Tanya Swiegers-Loots is a fine artist who works in a realistic style – which serves her very well in her amazingly lifelike 3D restorations of nipples and areolas. She was inspired to start her business from her own intimate experience with breast cancer.

It was after her own breast-reconstruction surgery, when she was looking for a tattooist to perform the highly specialised and delicate art of areola repigmentation on her own breasts that Tanya Swiegers-Loots realised there were no dermapigmentologists working in South Africa specifically in nipple and areola restoration following breast reconstruction.

Her frustration turned to fascination, however, as she researched ever deeper into the subject. ‘It was like discovering a new art form,’ says this qualified fine artist. ‘I was curious about the medium, tools and colours.’

She found that the leaders in the industry were American artists, ‘all highly skilled and passionate about this procedure. Their work became my inspiration,’ she recalls.

After qualifying as a paramedical tattooist through Nouveau Contour, a European company specialising in micropigmentation techniques and tools, Tanya began searching for similarities between her oil-painting technique and the new medium of paramedical tattooing and the tools that came with it.

‘It held a lot of new challenges, but by improvising I found that I could manipulate the medium to mimic closely what my oil-paint medium could do. This allowed me to achieve realistic and natural-looking results,’ she explains.

Personal experience

Tanya’s family history with breast cancer echoes that of actress Angelina Jolie, who discovered through genetic testing that she carried a genetic variation in the BRCA1 gene that gave her an estimated 80% risk of developing breast cancer. She chose to have a preventive double mastectomy in 2013.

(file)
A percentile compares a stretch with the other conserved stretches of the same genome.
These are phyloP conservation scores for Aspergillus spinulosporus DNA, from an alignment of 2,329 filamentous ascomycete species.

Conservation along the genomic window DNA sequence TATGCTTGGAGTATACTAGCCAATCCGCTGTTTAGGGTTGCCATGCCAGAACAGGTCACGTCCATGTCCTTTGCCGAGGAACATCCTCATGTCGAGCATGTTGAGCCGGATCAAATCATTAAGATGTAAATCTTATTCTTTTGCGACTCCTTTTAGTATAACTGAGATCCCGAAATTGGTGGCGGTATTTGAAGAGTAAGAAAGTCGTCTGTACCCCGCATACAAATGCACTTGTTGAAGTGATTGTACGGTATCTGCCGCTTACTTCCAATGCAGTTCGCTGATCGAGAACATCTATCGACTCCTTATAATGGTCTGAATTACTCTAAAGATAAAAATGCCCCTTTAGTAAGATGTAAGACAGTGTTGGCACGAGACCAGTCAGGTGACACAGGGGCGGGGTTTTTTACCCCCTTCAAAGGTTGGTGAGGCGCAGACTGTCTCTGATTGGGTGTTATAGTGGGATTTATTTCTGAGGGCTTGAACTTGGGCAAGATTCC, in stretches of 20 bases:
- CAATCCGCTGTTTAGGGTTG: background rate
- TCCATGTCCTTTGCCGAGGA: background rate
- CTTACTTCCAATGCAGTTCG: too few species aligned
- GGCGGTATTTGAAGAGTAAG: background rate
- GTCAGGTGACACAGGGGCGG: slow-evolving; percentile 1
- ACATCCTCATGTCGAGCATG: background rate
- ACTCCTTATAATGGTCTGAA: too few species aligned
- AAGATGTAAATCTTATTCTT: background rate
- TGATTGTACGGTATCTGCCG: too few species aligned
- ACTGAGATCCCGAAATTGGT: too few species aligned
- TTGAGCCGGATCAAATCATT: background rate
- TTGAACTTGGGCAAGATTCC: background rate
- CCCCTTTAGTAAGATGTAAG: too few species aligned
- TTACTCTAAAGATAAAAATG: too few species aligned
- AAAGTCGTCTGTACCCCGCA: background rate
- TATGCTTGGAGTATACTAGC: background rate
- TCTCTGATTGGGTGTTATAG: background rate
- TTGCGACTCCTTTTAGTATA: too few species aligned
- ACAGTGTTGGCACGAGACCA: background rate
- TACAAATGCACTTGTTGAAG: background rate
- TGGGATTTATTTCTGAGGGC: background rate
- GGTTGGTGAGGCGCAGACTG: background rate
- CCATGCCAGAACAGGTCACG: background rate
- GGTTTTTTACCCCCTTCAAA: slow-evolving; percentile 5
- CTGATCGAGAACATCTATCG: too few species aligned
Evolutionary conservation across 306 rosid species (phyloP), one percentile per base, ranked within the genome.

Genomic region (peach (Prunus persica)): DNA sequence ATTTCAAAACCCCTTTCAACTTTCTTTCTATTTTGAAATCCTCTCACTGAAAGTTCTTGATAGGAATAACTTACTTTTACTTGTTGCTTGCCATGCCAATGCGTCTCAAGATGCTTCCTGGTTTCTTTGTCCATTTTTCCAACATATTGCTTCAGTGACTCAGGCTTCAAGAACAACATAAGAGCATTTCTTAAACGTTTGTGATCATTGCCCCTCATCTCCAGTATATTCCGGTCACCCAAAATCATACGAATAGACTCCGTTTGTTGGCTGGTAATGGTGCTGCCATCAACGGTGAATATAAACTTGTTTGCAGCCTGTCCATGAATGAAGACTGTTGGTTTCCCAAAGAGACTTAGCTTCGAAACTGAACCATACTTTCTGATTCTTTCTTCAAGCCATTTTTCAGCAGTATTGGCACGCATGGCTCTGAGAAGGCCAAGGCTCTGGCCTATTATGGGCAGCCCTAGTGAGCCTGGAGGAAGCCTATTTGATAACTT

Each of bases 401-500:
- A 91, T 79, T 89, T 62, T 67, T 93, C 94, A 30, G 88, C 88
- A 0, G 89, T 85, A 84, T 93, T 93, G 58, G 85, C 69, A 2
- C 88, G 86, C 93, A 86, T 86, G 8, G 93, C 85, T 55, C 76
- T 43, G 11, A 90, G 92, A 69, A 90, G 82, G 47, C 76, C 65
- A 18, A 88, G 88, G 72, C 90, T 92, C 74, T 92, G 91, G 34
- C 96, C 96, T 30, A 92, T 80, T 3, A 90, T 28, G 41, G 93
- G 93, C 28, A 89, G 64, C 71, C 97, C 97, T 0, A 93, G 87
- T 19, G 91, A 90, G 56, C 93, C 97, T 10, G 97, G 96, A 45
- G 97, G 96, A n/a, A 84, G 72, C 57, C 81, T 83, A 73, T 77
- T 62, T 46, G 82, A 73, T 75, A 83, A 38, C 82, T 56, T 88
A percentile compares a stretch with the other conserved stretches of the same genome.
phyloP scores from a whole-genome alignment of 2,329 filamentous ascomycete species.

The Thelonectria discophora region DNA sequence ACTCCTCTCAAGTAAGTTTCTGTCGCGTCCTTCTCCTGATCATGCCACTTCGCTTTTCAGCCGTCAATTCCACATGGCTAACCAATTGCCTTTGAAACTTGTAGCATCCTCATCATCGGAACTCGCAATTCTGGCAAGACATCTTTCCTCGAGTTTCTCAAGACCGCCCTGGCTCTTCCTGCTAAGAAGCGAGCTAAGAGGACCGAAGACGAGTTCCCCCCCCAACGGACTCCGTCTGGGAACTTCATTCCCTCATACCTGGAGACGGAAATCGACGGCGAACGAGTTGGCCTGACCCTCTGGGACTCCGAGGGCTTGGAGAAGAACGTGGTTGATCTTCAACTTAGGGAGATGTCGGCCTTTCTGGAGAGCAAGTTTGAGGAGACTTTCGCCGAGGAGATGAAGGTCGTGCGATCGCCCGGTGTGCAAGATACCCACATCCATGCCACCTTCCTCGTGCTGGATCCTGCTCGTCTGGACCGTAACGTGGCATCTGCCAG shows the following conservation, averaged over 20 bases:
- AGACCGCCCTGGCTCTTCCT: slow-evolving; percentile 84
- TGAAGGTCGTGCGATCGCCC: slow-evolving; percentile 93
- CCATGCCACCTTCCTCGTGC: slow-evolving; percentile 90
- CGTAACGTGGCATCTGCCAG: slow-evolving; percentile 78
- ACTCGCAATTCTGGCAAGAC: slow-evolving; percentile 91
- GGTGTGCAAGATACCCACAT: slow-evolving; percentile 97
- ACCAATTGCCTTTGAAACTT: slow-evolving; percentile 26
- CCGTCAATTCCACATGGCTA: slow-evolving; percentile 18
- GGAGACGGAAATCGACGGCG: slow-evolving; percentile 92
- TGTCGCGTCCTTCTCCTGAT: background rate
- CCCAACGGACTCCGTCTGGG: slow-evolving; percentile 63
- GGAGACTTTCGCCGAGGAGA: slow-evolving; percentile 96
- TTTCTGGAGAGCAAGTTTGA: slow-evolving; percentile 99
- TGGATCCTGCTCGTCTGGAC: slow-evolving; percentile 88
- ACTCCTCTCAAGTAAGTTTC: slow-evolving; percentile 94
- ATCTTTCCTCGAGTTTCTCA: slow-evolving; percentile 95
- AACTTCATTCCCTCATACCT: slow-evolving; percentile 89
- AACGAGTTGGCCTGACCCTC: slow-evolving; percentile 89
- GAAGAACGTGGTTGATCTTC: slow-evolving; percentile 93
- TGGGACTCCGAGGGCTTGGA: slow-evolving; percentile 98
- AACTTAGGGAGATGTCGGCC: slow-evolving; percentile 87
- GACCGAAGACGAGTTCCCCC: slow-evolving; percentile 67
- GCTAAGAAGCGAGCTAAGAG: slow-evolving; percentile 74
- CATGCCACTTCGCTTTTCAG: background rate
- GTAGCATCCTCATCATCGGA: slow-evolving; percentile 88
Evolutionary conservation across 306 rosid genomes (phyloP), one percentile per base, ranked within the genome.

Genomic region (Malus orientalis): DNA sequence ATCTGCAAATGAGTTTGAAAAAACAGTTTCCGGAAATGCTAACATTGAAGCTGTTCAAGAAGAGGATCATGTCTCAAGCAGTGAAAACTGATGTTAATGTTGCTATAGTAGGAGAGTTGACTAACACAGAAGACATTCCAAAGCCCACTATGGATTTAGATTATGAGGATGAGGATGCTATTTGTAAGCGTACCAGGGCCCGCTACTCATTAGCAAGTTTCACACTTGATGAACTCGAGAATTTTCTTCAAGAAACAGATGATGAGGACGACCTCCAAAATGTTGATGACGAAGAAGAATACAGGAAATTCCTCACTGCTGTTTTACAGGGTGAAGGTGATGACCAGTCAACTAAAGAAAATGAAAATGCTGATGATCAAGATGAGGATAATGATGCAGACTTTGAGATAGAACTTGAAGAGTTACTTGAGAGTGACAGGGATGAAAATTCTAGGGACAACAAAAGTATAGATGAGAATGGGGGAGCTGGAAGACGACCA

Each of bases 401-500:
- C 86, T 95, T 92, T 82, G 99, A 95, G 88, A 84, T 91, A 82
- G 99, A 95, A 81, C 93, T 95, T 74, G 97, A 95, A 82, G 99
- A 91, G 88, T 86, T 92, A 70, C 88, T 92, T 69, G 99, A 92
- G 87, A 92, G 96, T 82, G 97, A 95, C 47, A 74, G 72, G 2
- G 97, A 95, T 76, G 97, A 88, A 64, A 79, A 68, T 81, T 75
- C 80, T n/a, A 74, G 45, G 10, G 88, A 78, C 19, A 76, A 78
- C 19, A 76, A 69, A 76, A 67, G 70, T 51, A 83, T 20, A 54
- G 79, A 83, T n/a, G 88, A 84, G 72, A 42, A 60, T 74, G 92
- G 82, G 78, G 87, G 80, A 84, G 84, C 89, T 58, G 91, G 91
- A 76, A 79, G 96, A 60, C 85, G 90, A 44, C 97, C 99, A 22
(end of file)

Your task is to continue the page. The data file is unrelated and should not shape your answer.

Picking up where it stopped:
On Tanya’s father’s side, four of five sisters died of what they called ‘women’s cancer’. In 2007, her elder sister was diagnosed with breast cancer, and in 2013 Tanya, then aged 40, was also diagnosed with the disease.

The cancer was fortunately in its early stages, and Tanya didn’t have to undergo chemotherapy. She did, however, have a double mastectomy. Dr Christiaan Gildenhuys, a plastic and reconstructive surgeon working out of Mediclinic Panorama, did the subsequent reconstruction.

Skilled technique

‘The nipple and areola repigmentation brings to an end what is, for most women, a long and difficult journey,’ says Tanya, who asks clients for photographs of their reconstructed breast/s, from which she makes preliminary drawings of the colour, size and shape of the nipple and areola. The first session with the client results in the basic structure and placement of the nipple and areola, and depth and detail are added during follow-up sessions.

‘The technique I use is very similar to the technique I use in my oil paintings. Multiple sessions allow me to layer the colours instead of placing them next to each other, and this layering renders a more realistic, almost translucent effect,’ Tanya explains.

‘By combining my skills as an artist and my own personal understanding of how the loss breast cancer can make a woman feel, I hope to restore at least a small part of what cancer took from her,’ Tanya says.

Posted on Mediclinic Infohub 29 March 2017


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